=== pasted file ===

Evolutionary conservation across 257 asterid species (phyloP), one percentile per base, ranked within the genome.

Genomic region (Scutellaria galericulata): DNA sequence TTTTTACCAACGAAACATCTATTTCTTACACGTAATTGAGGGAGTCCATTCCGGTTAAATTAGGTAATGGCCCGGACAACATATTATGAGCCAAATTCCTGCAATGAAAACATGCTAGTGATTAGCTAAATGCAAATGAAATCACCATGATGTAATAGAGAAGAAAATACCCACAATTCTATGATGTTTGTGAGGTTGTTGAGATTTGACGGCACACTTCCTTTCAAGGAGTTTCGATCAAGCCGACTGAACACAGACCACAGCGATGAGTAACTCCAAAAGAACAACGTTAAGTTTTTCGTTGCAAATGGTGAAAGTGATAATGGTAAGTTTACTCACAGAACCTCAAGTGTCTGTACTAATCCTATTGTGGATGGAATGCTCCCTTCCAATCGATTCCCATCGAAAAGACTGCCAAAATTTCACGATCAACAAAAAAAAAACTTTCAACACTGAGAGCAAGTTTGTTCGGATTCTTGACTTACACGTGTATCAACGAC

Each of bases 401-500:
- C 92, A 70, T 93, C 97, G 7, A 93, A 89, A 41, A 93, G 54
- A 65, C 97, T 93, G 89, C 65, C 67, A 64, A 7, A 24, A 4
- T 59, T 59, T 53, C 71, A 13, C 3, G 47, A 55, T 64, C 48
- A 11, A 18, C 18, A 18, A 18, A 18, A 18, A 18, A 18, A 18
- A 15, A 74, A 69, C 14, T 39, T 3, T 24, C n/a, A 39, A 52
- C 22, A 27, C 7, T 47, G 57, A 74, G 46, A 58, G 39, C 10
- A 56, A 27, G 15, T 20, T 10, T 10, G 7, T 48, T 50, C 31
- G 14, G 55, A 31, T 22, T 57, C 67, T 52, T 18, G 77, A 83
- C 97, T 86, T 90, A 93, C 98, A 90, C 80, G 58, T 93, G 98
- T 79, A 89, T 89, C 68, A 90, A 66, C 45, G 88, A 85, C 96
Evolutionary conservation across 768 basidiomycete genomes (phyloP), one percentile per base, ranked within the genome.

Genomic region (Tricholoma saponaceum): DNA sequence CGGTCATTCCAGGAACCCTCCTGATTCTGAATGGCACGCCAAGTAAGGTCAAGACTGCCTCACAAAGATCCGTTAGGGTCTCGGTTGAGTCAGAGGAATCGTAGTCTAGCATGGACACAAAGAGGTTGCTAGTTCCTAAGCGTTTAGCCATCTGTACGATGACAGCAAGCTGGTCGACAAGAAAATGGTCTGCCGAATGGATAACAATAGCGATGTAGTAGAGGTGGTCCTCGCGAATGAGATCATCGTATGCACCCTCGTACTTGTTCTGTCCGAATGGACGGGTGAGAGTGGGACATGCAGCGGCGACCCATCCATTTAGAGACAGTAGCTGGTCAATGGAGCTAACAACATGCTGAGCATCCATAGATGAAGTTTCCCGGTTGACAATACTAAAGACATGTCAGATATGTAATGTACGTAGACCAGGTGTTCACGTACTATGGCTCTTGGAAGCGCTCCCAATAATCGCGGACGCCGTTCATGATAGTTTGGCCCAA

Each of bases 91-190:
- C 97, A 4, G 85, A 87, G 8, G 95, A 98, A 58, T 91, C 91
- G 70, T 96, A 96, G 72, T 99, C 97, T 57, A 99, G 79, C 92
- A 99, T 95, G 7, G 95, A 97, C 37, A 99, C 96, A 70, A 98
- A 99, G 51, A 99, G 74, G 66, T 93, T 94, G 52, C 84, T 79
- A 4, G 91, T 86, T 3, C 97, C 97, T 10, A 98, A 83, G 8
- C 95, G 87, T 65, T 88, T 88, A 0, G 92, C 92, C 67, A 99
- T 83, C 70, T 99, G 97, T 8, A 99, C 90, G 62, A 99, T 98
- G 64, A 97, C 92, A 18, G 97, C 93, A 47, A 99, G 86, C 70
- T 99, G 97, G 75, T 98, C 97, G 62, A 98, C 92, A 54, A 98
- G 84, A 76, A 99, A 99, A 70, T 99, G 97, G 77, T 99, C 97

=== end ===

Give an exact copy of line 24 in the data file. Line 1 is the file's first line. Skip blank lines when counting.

- G 64, A 97, C 92, A 18, G 97, C 93, A 47, A 99, G 86, C 70